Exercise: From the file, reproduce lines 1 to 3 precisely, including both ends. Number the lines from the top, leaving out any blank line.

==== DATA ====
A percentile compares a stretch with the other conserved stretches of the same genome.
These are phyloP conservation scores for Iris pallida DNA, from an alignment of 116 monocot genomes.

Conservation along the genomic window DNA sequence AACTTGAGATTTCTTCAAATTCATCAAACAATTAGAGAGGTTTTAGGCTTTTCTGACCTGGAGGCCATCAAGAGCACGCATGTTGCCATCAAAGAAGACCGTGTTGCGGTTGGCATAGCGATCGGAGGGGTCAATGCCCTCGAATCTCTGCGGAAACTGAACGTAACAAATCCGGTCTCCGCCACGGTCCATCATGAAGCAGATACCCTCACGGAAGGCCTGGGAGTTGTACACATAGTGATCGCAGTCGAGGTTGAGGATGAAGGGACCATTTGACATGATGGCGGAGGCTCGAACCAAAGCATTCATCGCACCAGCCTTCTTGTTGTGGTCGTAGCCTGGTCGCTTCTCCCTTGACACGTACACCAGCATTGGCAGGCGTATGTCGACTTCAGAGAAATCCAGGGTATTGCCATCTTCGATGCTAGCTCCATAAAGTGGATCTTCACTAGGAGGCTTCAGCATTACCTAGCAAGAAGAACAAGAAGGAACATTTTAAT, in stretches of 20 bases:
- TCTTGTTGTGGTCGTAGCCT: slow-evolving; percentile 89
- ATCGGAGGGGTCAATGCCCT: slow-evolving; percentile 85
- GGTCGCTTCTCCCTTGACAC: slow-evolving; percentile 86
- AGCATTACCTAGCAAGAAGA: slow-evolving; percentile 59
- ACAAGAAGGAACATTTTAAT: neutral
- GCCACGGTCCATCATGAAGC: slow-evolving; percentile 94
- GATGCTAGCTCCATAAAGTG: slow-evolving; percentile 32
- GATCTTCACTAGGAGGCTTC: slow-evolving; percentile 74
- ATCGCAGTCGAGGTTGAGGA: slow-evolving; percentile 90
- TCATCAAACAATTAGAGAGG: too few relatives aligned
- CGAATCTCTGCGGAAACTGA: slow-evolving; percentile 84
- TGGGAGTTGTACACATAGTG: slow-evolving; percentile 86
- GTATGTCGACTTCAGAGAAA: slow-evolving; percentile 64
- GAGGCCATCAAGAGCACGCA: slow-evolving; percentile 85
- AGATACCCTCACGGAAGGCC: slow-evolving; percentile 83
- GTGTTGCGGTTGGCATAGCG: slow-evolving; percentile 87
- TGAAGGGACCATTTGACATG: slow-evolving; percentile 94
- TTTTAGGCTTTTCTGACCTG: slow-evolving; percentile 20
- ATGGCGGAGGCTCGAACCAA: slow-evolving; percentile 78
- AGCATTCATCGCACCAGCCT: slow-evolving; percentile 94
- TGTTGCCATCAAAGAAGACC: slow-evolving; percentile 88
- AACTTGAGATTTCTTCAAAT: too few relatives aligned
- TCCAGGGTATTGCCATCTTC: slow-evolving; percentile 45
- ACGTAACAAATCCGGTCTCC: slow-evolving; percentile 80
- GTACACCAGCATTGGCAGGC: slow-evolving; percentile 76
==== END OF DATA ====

A percentile compares a stretch with the other conserved stretches of the same genome.
These are phyloP conservation scores for Iris pallida DNA, from an alignment of 116 monocot genomes.

Conservation along the genomic window DNA sequence AACTTGAGATTTCTTCAAATTCATCAAACAATTAGAGAGGTTTTAGGCTTTTCTGACCTGGAGGCCATCAAGAGCACGCATGTTGCCATCAAAGAAGACCGTGTTGCGGTTGGCATAGCGATCGGAGGGGTCAATGCCCTCGAATCTCTGCGGAAACTGAACGTAACAAATCCGGTCTCCGCCACGGTCCATCATGAAGCAGATACCCTCACGGAAGGCCTGGGAGTTGTACACATAGTGATCGCAGTCGAGGTTGAGGATGAAGGGACCATTTGACATGATGGCGGAGGCTCGAACCAAAGCATTCATCGCACCAGCCTTCTTGTTGTGGTCGTAGCCTGGTCGCTTCTCCCTTGACACGTACACCAGCATTGGCAGGCGTATGTCGACTTCAGAGAAATCCAGGGTATTGCCATCTTCGATGCTAGCTCCATAAAGTGGATCTTCACTAGGAGGCTTCAGCATTACCTAGCAAGAAGAACAAGAAGGAACATTTTAAT, in stretches of 20 bases: